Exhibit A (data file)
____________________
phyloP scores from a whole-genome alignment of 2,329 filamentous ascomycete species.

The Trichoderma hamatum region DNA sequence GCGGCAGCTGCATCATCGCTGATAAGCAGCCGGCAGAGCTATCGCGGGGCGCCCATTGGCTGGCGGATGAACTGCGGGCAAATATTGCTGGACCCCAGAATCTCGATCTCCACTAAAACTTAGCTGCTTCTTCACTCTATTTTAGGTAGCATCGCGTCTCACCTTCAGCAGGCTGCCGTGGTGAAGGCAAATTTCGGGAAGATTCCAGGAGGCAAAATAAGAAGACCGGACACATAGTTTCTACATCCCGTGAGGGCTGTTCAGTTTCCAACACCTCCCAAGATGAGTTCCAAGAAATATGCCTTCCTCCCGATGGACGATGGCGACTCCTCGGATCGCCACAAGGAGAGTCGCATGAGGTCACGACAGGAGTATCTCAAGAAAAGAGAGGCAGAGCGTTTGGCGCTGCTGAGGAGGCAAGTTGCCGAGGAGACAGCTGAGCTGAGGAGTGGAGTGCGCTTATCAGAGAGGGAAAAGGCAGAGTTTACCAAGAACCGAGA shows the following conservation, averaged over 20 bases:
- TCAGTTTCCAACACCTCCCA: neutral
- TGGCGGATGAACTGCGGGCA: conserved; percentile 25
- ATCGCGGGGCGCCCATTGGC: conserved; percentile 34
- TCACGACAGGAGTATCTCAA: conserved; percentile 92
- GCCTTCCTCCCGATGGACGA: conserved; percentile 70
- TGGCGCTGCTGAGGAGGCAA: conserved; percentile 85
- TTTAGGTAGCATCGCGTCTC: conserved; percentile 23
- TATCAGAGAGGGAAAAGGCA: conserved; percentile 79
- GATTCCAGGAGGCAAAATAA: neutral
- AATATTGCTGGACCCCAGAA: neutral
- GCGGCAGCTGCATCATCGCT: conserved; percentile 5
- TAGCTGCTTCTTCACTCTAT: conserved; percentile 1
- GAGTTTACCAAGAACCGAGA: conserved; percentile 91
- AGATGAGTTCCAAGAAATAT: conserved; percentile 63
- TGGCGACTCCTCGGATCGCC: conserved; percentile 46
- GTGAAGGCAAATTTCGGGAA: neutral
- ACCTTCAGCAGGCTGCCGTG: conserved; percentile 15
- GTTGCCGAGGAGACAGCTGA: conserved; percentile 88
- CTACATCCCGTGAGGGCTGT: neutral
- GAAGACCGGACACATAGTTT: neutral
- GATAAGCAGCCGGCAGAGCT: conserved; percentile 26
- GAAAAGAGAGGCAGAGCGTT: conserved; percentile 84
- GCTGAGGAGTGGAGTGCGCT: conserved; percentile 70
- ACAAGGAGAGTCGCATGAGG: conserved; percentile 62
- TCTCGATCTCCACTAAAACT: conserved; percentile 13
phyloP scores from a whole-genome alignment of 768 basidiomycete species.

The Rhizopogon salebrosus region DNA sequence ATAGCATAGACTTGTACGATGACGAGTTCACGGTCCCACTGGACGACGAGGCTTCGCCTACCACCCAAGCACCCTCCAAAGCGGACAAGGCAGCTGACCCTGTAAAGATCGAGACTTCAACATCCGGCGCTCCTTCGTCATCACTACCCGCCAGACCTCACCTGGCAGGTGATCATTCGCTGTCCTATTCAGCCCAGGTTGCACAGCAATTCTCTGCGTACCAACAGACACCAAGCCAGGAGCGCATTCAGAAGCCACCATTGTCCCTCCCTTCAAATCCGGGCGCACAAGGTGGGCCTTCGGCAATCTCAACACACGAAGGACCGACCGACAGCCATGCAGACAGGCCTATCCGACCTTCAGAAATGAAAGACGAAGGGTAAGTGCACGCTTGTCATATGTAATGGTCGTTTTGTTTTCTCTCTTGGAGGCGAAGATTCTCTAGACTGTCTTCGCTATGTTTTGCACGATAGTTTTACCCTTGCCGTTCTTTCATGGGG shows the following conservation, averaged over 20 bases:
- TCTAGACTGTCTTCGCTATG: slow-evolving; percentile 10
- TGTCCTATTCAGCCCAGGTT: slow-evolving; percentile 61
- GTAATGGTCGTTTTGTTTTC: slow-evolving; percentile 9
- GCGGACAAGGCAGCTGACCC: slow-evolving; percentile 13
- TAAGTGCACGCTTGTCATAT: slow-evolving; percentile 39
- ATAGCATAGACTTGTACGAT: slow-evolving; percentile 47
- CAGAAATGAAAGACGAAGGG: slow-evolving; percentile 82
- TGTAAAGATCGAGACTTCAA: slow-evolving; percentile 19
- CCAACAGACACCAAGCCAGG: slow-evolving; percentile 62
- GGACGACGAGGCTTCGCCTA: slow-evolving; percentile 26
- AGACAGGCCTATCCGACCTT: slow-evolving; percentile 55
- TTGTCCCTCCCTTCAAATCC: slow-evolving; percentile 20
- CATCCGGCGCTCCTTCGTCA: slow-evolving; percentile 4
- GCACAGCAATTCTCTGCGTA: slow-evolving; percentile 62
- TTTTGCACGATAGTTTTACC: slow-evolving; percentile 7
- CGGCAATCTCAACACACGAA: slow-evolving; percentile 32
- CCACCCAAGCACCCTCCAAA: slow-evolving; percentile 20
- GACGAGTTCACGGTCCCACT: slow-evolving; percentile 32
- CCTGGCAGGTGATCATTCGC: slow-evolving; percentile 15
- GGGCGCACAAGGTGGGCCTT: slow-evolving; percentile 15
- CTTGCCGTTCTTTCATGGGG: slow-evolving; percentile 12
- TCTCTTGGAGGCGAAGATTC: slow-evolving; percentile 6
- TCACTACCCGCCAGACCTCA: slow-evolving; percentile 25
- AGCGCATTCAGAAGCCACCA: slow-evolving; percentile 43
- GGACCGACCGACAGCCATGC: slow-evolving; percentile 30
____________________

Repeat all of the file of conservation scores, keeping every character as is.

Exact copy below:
phyloP scores from a whole-genome alignment of 2,329 filamentous ascomycete species.

The Trichoderma hamatum region DNA sequence GCGGCAGCTGCATCATCGCTGATAAGCAGCCGGCAGAGCTATCGCGGGGCGCCCATTGGCTGGCGGATGAACTGCGGGCAAATATTGCTGGACCCCAGAATCTCGATCTCCACTAAAACTTAGCTGCTTCTTCACTCTATTTTAGGTAGCATCGCGTCTCACCTTCAGCAGGCTGCCGTGGTGAAGGCAAATTTCGGGAAGATTCCAGGAGGCAAAATAAGAAGACCGGACACATAGTTTCTACATCCCGTGAGGGCTGTTCAGTTTCCAACACCTCCCAAGATGAGTTCCAAGAAATATGCCTTCCTCCCGATGGACGATGGCGACTCCTCGGATCGCCACAAGGAGAGTCGCATGAGGTCACGACAGGAGTATCTCAAGAAAAGAGAGGCAGAGCGTTTGGCGCTGCTGAGGAGGCAAGTTGCCGAGGAGACAGCTGAGCTGAGGAGTGGAGTGCGCTTATCAGAGAGGGAAAAGGCAGAGTTTACCAAGAACCGAGA shows the following conservation, averaged over 20 bases:
- TCAGTTTCCAACACCTCCCA: neutral
- TGGCGGATGAACTGCGGGCA: conserved; percentile 25
- ATCGCGGGGCGCCCATTGGC: conserved; percentile 34
- TCACGACAGGAGTATCTCAA: conserved; percentile 92
- GCCTTCCTCCCGATGGACGA: conserved; percentile 70
- TGGCGCTGCTGAGGAGGCAA: conserved; percentile 85
- TTTAGGTAGCATCGCGTCTC: conserved; percentile 23
- TATCAGAGAGGGAAAAGGCA: conserved; percentile 79
- GATTCCAGGAGGCAAAATAA: neutral
- AATATTGCTGGACCCCAGAA: neutral
- GCGGCAGCTGCATCATCGCT: conserved; percentile 5
- TAGCTGCTTCTTCACTCTAT: conserved; percentile 1
- GAGTTTACCAAGAACCGAGA: conserved; percentile 91
- AGATGAGTTCCAAGAAATAT: conserved; percentile 63
- TGGCGACTCCTCGGATCGCC: conserved; percentile 46
- GTGAAGGCAAATTTCGGGAA: neutral
- ACCTTCAGCAGGCTGCCGTG: conserved; percentile 15
- GTTGCCGAGGAGACAGCTGA: conserved; percentile 88
- CTACATCCCGTGAGGGCTGT: neutral
- GAAGACCGGACACATAGTTT: neutral
- GATAAGCAGCCGGCAGAGCT: conserved; percentile 26
- GAAAAGAGAGGCAGAGCGTT: conserved; percentile 84
- GCTGAGGAGTGGAGTGCGCT: conserved; percentile 70
- ACAAGGAGAGTCGCATGAGG: conserved; percentile 62
- TCTCGATCTCCACTAAAACT: conserved; percentile 13
phyloP scores from a whole-genome alignment of 768 basidiomycete species.

The Rhizopogon salebrosus region DNA sequence ATAGCATAGACTTGTACGATGACGAGTTCACGGTCCCACTGGACGACGAGGCTTCGCCTACCACCCAAGCACCCTCCAAAGCGGACAAGGCAGCTGACCCTGTAAAGATCGAGACTTCAACATCCGGCGCTCCTTCGTCATCACTACCCGCCAGACCTCACCTGGCAGGTGATCATTCGCTGTCCTATTCAGCCCAGGTTGCACAGCAATTCTCTGCGTACCAACAGACACCAAGCCAGGAGCGCATTCAGAAGCCACCATTGTCCCTCCCTTCAAATCCGGGCGCACAAGGTGGGCCTTCGGCAATCTCAACACACGAAGGACCGACCGACAGCCATGCAGACAGGCCTATCCGACCTTCAGAAATGAAAGACGAAGGGTAAGTGCACGCTTGTCATATGTAATGGTCGTTTTGTTTTCTCTCTTGGAGGCGAAGATTCTCTAGACTGTCTTCGCTATGTTTTGCACGATAGTTTTACCCTTGCCGTTCTTTCATGGGG shows the following conservation, averaged over 20 bases:
- TCTAGACTGTCTTCGCTATG: slow-evolving; percentile 10
- TGTCCTATTCAGCCCAGGTT: slow-evolving; percentile 61
- GTAATGGTCGTTTTGTTTTC: slow-evolving; percentile 9
- GCGGACAAGGCAGCTGACCC: slow-evolving; percentile 13
- TAAGTGCACGCTTGTCATAT: slow-evolving; percentile 39
- ATAGCATAGACTTGTACGAT: slow-evolving; percentile 47
- CAGAAATGAAAGACGAAGGG: slow-evolving; percentile 82
- TGTAAAGATCGAGACTTCAA: slow-evolving; percentile 19
- CCAACAGACACCAAGCCAGG: slow-evolving; percentile 62
- GGACGACGAGGCTTCGCCTA: slow-evolving; percentile 26
- AGACAGGCCTATCCGACCTT: slow-evolving; percentile 55
- TTGTCCCTCCCTTCAAATCC: slow-evolving; percentile 20
- CATCCGGCGCTCCTTCGTCA: slow-evolving; percentile 4
- GCACAGCAATTCTCTGCGTA: slow-evolving; percentile 62
- TTTTGCACGATAGTTTTACC: slow-evolving; percentile 7
- CGGCAATCTCAACACACGAA: slow-evolving; percentile 32
- CCACCCAAGCACCCTCCAAA: slow-evolving; percentile 20
- GACGAGTTCACGGTCCCACT: slow-evolving; percentile 32
- CCTGGCAGGTGATCATTCGC: slow-evolving; percentile 15
- GGGCGCACAAGGTGGGCCTT: slow-evolving; percentile 15
- CTTGCCGTTCTTTCATGGGG: slow-evolving; percentile 12
- TCTCTTGGAGGCGAAGATTC: slow-evolving; percentile 6
- TCACTACCCGCCAGACCTCA: slow-evolving; percentile 25
- AGCGCATTCAGAAGCCACCA: slow-evolving; percentile 43
- GGACCGACCGACAGCCATGC: slow-evolving; percentile 30